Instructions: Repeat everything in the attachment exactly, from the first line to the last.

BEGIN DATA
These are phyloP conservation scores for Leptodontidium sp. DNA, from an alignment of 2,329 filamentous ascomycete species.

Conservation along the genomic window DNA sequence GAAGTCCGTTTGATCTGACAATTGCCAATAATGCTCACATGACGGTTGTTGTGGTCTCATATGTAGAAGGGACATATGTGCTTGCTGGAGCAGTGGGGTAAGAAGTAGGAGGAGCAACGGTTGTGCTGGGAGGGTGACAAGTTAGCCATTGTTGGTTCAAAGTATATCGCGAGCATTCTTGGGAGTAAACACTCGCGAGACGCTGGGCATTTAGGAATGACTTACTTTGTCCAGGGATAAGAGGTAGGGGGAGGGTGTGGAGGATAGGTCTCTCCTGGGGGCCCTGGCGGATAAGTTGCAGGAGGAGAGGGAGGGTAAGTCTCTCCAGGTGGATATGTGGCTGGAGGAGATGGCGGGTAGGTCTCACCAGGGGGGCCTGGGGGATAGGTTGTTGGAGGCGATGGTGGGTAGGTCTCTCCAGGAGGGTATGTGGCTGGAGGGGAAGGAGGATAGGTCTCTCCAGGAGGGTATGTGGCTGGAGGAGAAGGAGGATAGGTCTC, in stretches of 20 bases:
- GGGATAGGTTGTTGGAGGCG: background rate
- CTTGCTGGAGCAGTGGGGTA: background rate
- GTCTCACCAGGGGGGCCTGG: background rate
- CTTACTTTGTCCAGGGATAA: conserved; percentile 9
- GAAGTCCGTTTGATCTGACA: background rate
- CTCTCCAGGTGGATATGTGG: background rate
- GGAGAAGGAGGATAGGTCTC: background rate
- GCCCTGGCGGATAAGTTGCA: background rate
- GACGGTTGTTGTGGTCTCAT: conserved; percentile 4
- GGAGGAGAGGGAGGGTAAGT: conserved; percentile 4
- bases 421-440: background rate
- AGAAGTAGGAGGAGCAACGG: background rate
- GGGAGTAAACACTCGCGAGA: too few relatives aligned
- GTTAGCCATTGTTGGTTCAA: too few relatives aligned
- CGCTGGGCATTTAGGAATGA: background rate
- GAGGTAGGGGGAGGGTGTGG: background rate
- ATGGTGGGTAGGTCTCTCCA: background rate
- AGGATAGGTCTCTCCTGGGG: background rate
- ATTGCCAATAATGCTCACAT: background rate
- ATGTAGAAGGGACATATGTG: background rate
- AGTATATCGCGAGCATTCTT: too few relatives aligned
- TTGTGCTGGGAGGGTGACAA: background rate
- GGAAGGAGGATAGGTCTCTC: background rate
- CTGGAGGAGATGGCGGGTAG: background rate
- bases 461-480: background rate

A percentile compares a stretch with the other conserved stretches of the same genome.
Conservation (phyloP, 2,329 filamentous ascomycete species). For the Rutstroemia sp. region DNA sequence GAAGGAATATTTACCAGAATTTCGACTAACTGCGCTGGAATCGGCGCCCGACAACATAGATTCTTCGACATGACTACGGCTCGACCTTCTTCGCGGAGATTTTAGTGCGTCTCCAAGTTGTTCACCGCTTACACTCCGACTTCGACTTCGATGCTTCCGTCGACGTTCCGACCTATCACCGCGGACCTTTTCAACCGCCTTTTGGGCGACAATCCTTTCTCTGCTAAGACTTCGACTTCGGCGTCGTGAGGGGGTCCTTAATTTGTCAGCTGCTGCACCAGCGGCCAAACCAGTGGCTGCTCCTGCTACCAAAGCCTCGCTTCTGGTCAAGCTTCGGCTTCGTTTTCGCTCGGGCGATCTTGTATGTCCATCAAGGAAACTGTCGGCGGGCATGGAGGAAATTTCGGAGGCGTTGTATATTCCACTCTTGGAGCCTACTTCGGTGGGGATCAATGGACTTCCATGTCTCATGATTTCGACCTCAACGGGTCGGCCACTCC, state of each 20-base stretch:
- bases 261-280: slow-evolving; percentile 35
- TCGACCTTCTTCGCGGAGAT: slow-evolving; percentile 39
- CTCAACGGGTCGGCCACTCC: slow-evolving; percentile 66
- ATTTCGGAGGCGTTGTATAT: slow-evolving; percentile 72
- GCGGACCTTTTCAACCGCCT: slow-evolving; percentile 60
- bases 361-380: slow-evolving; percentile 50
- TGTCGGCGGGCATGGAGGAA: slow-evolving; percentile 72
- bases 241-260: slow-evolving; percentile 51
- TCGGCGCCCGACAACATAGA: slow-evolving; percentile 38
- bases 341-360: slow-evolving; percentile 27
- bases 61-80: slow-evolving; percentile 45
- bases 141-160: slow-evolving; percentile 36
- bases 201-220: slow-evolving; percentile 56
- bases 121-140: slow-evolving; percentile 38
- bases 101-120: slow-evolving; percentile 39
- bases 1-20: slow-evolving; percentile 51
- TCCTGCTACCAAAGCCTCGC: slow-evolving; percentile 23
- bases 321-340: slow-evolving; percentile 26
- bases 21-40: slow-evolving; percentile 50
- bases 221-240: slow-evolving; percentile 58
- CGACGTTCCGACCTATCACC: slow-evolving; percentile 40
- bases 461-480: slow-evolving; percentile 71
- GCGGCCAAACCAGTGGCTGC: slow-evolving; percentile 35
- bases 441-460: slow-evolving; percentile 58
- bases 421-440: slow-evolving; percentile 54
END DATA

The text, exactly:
These are phyloP conservation scores for Leptodontidium sp. DNA, from an alignment of 2,329 filamentous ascomycete species.

Conservation along the genomic window DNA sequence GAAGTCCGTTTGATCTGACAATTGCCAATAATGCTCACATGACGGTTGTTGTGGTCTCATATGTAGAAGGGACATATGTGCTTGCTGGAGCAGTGGGGTAAGAAGTAGGAGGAGCAACGGTTGTGCTGGGAGGGTGACAAGTTAGCCATTGTTGGTTCAAAGTATATCGCGAGCATTCTTGGGAGTAAACACTCGCGAGACGCTGGGCATTTAGGAATGACTTACTTTGTCCAGGGATAAGAGGTAGGGGGAGGGTGTGGAGGATAGGTCTCTCCTGGGGGCCCTGGCGGATAAGTTGCAGGAGGAGAGGGAGGGTAAGTCTCTCCAGGTGGATATGTGGCTGGAGGAGATGGCGGGTAGGTCTCACCAGGGGGGCCTGGGGGATAGGTTGTTGGAGGCGATGGTGGGTAGGTCTCTCCAGGAGGGTATGTGGCTGGAGGGGAAGGAGGATAGGTCTCTCCAGGAGGGTATGTGGCTGGAGGAGAAGGAGGATAGGTCTC, in stretches of 20 bases:
- GGGATAGGTTGTTGGAGGCG: background rate
- CTTGCTGGAGCAGTGGGGTA: background rate
- GTCTCACCAGGGGGGCCTGG: background rate
- CTTACTTTGTCCAGGGATAA: conserved; percentile 9
- GAAGTCCGTTTGATCTGACA: background rate
- CTCTCCAGGTGGATATGTGG: background rate
- GGAGAAGGAGGATAGGTCTC: background rate
- GCCCTGGCGGATAAGTTGCA: background rate
- GACGGTTGTTGTGGTCTCAT: conserved; percentile 4
- GGAGGAGAGGGAGGGTAAGT: conserved; percentile 4
- bases 421-440: background rate
- AGAAGTAGGAGGAGCAACGG: background rate
- GGGAGTAAACACTCGCGAGA: too few relatives aligned
- GTTAGCCATTGTTGGTTCAA: too few relatives aligned
- CGCTGGGCATTTAGGAATGA: background rate
- GAGGTAGGGGGAGGGTGTGG: background rate
- ATGGTGGGTAGGTCTCTCCA: background rate
- AGGATAGGTCTCTCCTGGGG: background rate
- ATTGCCAATAATGCTCACAT: background rate
- ATGTAGAAGGGACATATGTG: background rate
- AGTATATCGCGAGCATTCTT: too few relatives aligned
- TTGTGCTGGGAGGGTGACAA: background rate
- GGAAGGAGGATAGGTCTCTC: background rate
- CTGGAGGAGATGGCGGGTAG: background rate
- bases 461-480: background rate

A percentile compares a stretch with the other conserved stretches of the same genome.
Conservation (phyloP, 2,329 filamentous ascomycete species). For the Rutstroemia sp. region DNA sequence GAAGGAATATTTACCAGAATTTCGACTAACTGCGCTGGAATCGGCGCCCGACAACATAGATTCTTCGACATGACTACGGCTCGACCTTCTTCGCGGAGATTTTAGTGCGTCTCCAAGTTGTTCACCGCTTACACTCCGACTTCGACTTCGATGCTTCCGTCGACGTTCCGACCTATCACCGCGGACCTTTTCAACCGCCTTTTGGGCGACAATCCTTTCTCTGCTAAGACTTCGACTTCGGCGTCGTGAGGGGGTCCTTAATTTGTCAGCTGCTGCACCAGCGGCCAAACCAGTGGCTGCTCCTGCTACCAAAGCCTCGCTTCTGGTCAAGCTTCGGCTTCGTTTTCGCTCGGGCGATCTTGTATGTCCATCAAGGAAACTGTCGGCGGGCATGGAGGAAATTTCGGAGGCGTTGTATATTCCACTCTTGGAGCCTACTTCGGTGGGGATCAATGGACTTCCATGTCTCATGATTTCGACCTCAACGGGTCGGCCACTCC, state of each 20-base stretch:
- bases 261-280: slow-evolving; percentile 35
- TCGACCTTCTTCGCGGAGAT: slow-evolving; percentile 39
- CTCAACGGGTCGGCCACTCC: slow-evolving; percentile 66
- ATTTCGGAGGCGTTGTATAT: slow-evolving; percentile 72
- GCGGACCTTTTCAACCGCCT: slow-evolving; percentile 60
- bases 361-380: slow-evolving; percentile 50
- TGTCGGCGGGCATGGAGGAA: slow-evolving; percentile 72
- bases 241-260: slow-evolving; percentile 51
- TCGGCGCCCGACAACATAGA: slow-evolving; percentile 38
- bases 341-360: slow-evolving; percentile 27
- bases 61-80: slow-evolving; percentile 45
- bases 141-160: slow-evolving; percentile 36
- bases 201-220: slow-evolving; percentile 56
- bases 121-140: slow-evolving; percentile 38
- bases 101-120: slow-evolving; percentile 39
- bases 1-20: slow-evolving; percentile 51
- TCCTGCTACCAAAGCCTCGC: slow-evolving; percentile 23
- bases 321-340: slow-evolving; percentile 26
- bases 21-40: slow-evolving; percentile 50
- bases 221-240: slow-evolving; percentile 58
- CGACGTTCCGACCTATCACC: slow-evolving; percentile 40
- bases 461-480: slow-evolving; percentile 71
- GCGGCCAAACCAGTGGCTGC: slow-evolving; percentile 35
- bases 441-460: slow-evolving; percentile 58
- bases 421-440: slow-evolving; percentile 54